The humble baker's yeast has been enlisted to serve the needs of humanity, responsible for beer, wine and bread, among other staples. A domesticated servant for at least millennia, the microscopic fungus has now had one of its chromosomes swapped out by a host of undergraduate students in favor of a pared-down, synthetic version.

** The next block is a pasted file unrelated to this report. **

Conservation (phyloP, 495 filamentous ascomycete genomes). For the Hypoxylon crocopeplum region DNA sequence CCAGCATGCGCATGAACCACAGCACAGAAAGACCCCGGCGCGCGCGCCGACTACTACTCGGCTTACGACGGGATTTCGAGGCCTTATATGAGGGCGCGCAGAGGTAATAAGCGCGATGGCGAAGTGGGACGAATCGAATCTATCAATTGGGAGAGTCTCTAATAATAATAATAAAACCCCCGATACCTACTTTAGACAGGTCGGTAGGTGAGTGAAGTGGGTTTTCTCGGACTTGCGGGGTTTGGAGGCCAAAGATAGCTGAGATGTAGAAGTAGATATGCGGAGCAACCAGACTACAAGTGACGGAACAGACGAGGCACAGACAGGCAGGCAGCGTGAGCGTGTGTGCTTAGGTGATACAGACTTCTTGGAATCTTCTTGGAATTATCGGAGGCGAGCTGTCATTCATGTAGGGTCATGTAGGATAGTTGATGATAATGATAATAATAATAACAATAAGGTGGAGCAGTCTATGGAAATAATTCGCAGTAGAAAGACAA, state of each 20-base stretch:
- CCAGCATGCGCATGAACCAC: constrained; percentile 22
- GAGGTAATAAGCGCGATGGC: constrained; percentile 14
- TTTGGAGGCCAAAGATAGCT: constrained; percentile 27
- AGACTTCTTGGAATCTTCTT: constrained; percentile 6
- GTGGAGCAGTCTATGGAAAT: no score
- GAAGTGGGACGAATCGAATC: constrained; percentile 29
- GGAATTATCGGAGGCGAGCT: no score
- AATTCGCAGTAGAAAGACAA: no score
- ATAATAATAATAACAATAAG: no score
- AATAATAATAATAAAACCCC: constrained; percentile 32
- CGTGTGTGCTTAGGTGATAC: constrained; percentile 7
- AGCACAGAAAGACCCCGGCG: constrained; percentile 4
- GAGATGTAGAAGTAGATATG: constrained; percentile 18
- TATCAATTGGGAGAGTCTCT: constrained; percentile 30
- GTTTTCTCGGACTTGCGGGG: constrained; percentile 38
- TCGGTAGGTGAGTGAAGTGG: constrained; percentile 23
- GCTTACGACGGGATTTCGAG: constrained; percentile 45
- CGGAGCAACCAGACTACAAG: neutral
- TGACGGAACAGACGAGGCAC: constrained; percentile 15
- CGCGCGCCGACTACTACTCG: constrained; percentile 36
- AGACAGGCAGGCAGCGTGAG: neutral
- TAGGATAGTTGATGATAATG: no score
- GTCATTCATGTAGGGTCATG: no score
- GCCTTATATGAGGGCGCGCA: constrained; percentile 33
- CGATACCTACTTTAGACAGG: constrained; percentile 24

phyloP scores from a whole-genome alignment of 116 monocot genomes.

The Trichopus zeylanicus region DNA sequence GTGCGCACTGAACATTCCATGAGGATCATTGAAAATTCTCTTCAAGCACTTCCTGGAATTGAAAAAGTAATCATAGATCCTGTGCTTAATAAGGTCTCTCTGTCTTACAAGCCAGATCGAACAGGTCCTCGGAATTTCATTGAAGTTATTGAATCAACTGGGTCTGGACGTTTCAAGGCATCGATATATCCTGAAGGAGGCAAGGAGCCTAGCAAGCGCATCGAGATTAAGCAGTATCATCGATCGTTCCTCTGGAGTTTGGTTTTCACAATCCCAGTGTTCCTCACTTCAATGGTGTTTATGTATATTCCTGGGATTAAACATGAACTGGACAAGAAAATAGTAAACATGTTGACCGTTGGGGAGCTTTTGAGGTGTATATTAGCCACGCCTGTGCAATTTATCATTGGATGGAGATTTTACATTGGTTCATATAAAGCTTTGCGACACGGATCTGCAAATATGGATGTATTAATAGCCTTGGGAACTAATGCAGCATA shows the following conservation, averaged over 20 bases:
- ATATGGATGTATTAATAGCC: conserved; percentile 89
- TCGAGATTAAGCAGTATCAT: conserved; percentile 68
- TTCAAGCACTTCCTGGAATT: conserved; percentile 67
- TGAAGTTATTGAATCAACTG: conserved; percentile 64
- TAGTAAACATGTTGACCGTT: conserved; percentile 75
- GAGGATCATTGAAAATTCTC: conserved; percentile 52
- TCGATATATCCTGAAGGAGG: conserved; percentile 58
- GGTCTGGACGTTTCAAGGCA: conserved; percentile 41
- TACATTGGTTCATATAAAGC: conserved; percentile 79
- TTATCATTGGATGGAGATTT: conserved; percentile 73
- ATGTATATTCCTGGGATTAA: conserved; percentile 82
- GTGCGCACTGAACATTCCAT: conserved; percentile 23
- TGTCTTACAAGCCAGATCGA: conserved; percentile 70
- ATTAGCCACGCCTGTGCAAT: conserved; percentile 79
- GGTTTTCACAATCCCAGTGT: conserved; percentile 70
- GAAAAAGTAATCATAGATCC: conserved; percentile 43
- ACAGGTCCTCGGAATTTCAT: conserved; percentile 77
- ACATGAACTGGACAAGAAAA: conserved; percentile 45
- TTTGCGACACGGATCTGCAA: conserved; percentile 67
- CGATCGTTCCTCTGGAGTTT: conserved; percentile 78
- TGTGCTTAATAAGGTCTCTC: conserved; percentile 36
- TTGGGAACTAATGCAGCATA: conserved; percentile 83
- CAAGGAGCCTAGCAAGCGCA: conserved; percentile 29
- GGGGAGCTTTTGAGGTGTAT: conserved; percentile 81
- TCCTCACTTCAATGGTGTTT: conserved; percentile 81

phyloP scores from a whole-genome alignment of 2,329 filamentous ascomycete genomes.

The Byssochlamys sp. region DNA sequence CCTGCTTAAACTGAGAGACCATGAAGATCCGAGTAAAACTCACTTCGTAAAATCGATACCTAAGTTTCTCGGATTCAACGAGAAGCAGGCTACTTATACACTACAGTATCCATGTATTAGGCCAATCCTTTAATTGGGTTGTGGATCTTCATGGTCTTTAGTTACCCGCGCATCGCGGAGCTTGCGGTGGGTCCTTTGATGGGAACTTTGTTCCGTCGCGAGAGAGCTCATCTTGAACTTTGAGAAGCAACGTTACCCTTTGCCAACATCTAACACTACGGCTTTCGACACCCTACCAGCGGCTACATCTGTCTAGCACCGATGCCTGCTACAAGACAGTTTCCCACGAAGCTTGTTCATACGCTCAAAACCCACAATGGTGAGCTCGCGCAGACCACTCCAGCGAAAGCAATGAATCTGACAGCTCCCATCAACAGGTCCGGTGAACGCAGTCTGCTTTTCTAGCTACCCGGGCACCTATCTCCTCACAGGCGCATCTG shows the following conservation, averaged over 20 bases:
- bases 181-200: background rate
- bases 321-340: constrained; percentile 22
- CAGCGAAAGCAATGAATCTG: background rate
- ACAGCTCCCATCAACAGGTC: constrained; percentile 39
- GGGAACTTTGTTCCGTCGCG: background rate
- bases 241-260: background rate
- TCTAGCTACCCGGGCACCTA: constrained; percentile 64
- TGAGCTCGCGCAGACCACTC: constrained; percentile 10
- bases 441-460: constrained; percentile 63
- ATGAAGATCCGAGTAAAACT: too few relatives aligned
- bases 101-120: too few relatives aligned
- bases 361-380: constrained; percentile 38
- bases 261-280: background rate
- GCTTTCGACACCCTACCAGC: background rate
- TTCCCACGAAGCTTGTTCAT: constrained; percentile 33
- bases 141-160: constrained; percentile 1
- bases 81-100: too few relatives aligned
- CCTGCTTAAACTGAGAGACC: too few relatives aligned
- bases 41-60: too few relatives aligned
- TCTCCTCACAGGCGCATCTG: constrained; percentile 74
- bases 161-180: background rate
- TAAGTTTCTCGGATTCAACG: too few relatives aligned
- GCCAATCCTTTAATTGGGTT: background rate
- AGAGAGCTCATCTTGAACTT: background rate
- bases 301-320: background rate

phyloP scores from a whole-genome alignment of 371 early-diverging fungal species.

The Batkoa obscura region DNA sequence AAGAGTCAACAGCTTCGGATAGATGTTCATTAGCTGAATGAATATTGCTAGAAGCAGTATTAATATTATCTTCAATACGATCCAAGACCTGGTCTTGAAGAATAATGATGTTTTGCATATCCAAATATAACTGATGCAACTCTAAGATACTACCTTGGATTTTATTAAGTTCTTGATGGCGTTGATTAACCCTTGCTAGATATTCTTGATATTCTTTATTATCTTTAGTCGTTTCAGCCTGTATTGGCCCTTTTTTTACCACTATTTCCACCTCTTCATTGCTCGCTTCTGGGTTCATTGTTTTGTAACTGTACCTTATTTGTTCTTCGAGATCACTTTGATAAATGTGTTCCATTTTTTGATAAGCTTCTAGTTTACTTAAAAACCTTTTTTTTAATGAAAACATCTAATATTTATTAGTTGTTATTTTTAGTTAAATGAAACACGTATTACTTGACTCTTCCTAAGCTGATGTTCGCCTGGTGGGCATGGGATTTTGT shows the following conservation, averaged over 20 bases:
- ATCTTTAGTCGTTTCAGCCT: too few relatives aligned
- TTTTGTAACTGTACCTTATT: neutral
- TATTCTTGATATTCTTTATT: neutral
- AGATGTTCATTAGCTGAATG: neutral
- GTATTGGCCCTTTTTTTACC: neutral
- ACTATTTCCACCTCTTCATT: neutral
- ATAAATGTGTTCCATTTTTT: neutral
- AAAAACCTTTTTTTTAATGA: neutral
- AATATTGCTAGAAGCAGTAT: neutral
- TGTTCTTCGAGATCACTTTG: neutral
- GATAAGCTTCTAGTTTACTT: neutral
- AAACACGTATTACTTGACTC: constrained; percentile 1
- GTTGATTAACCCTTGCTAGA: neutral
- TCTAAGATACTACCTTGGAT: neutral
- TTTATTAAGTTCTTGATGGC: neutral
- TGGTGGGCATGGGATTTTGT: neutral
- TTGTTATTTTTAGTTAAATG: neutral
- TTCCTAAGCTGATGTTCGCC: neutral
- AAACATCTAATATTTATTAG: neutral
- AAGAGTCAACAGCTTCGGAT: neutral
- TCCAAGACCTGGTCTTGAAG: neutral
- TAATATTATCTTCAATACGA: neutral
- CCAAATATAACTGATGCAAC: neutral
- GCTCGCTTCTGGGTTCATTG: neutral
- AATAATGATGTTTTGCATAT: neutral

A chromosome is a twisted strand of DNA, the genetic code that tells an organism's cellular machinery what proteins to produce, among other vital functions. There are 16 in baker's yeast (compared to 23 in humans), and the so-called Synthetic Yeast 2.0 project focused on chromosome number three, a "sentimental favorite of yeast geneticists," according to biologist Jef Boeke of the NYU Langone Medical Center, who helped lead the research. That's because it contains the genetics that control the yeast's sexual behavior. As a fungus, Saccharomyces cerevisiae can reproduce both sexually and asexually, and the genes in chromosome number three control mating, which makes it easy to track through the generations. It was also the first chromosome to have its code fully transcribed by scientists and happens to be third shortest of the yeast's 16 chromosomes.
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